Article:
Schapelle Corby may need to admit for the first time ever that she is a drug smuggler, and then show remorse for her crime, before she can be granted parole under tough new laws passed in Indonesia.
As Kerobokan's prison governor Ngurah Wiratna met Corby's lawyer yesterday, he confirmed that she would need to prove to the country's anti-narcotics police, BNN, that she was willing to be a "justice collaborator" in future, but also to admit she was involved in the 2004 drug importation of 4.1kg of cannabis.
The harsh new regulation signed by President Susilo Bambang Yudhoyono in November throws a significant new hurdle up for Corby, who is hoping to apply for parole soon so she can serve the rest of her sentence under the care of her sister Mercedes, who lives in Bali.
Corby has always insisted she was the innocent victim of a scam run by Qantas baggage handlers at Sydney airport who put the drug into her boogie board bag without her knowledge.
But the new regulation affects all prisoners serving sentences in Indonesia for drugs, terrorism, transnational crime, corruption and treason. It has thrown into doubt hundreds of thousands of prisoners' applications for remission of their sentences as well as parole.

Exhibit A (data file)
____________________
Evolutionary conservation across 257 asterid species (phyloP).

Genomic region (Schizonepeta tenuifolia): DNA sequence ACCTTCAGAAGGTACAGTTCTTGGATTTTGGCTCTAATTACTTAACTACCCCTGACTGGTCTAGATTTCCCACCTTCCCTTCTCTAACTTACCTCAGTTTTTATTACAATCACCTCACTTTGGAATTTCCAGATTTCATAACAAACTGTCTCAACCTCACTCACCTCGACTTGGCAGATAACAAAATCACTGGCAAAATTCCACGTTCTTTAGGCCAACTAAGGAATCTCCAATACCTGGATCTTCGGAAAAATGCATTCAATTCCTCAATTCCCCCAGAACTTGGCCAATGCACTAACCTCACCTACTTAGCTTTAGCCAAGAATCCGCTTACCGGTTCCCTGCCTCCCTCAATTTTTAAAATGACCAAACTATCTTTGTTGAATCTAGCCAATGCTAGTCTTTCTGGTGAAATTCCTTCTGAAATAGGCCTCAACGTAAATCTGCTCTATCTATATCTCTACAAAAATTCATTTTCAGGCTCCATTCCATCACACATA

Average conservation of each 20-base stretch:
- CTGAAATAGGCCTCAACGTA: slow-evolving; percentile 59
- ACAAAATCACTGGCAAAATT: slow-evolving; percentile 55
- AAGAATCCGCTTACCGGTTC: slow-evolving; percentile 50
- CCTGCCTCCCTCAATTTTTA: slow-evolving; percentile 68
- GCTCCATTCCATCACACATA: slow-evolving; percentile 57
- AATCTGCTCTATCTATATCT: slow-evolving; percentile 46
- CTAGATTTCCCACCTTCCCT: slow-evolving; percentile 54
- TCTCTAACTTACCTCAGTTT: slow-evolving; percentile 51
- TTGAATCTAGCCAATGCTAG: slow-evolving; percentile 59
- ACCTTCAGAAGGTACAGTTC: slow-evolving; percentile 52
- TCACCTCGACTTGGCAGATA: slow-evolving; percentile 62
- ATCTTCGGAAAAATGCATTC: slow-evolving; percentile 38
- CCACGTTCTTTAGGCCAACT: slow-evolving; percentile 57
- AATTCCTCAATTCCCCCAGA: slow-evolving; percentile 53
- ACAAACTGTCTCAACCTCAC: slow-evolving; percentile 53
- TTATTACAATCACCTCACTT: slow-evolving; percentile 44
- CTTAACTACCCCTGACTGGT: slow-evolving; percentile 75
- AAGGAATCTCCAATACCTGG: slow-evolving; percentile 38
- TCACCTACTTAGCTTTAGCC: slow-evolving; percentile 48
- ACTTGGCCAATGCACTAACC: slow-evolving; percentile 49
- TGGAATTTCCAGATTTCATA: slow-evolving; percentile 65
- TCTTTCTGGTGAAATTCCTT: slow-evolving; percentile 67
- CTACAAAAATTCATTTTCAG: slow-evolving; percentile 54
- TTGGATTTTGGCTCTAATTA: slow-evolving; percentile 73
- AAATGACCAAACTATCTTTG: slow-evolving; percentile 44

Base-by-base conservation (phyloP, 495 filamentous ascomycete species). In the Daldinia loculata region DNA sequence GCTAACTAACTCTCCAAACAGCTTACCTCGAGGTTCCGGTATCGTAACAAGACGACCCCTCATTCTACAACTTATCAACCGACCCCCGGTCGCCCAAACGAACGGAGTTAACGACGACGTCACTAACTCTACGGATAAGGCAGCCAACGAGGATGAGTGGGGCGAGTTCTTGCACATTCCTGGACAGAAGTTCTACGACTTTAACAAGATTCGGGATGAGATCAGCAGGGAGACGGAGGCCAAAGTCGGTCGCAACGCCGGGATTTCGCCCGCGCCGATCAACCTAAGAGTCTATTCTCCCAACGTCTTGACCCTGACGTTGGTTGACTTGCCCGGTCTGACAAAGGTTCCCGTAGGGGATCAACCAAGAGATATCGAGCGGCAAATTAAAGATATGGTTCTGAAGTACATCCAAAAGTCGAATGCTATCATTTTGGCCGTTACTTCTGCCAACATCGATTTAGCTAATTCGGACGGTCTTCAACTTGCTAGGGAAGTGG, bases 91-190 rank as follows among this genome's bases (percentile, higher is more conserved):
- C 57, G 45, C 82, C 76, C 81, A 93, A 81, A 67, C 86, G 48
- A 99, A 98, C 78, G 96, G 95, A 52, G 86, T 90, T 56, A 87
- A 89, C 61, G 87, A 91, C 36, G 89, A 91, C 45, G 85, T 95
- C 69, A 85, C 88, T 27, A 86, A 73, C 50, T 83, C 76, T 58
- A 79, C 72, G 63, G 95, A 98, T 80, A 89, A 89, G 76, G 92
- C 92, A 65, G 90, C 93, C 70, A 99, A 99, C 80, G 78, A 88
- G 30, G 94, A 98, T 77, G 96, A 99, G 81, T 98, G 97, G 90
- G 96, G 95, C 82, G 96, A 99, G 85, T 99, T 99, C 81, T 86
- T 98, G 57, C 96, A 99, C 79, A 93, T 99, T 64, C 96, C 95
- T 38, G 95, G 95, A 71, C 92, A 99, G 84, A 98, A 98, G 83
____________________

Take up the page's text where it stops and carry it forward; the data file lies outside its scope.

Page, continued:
Corby's lawyer Iskandar Nawing admitted he had not yet spoken about the new provision to Corby's family. Other issues needed to come first, he said, particularly the refusal so far of Indonesia's immigration department to confirm whether his client will be given a visa to allow her to stay in the country during her parole.
Two conflicting immigration regulations have so far prevented any decision on that issue, and Mr Nawing has said he could not file for parole until the issue was clarified.
However, he said the letter signed last week by the Australian government, which has guaranteed Corby's good behaviour was "a blessing from god for me and for my client".
"This guarantee letter, I think, is very important for the parole process. It's not easy for any government to issue this kind of guarantee," he said.
Another letter from Corby's sister Mercedes' Balinese husband Wayan Widyartha guarantees that Corby can live with them after her release and that they will support her financially, emotionally and "oversee and educate (her) to be a responsible citizen".
On the need to admit guilt, Mr Nawing said: "I haven't discussed the new regulations with Corby yet. I will deal with what's at hand first."
The prison governor confirmed yesterday that Corby, like hundreds of thousands of other prisoners on drug offences, would need to admit her guilt.
Asked about Corby's chances of fulfilling the conditions he said: "The regulation is very clear -- you have to draw your own conclusion".
President Yudhoyono last year granted Corby a five-year sentence reduction after she appealed to him for clemency, reducing her jail term from 20 years to 15. It is rare in Indonesia for prisoners on drug offences, and those who have not admitted their guilt, to be granted presidential clemency.
- With Amilia Rosa, Bali
- Sydney Morning Herald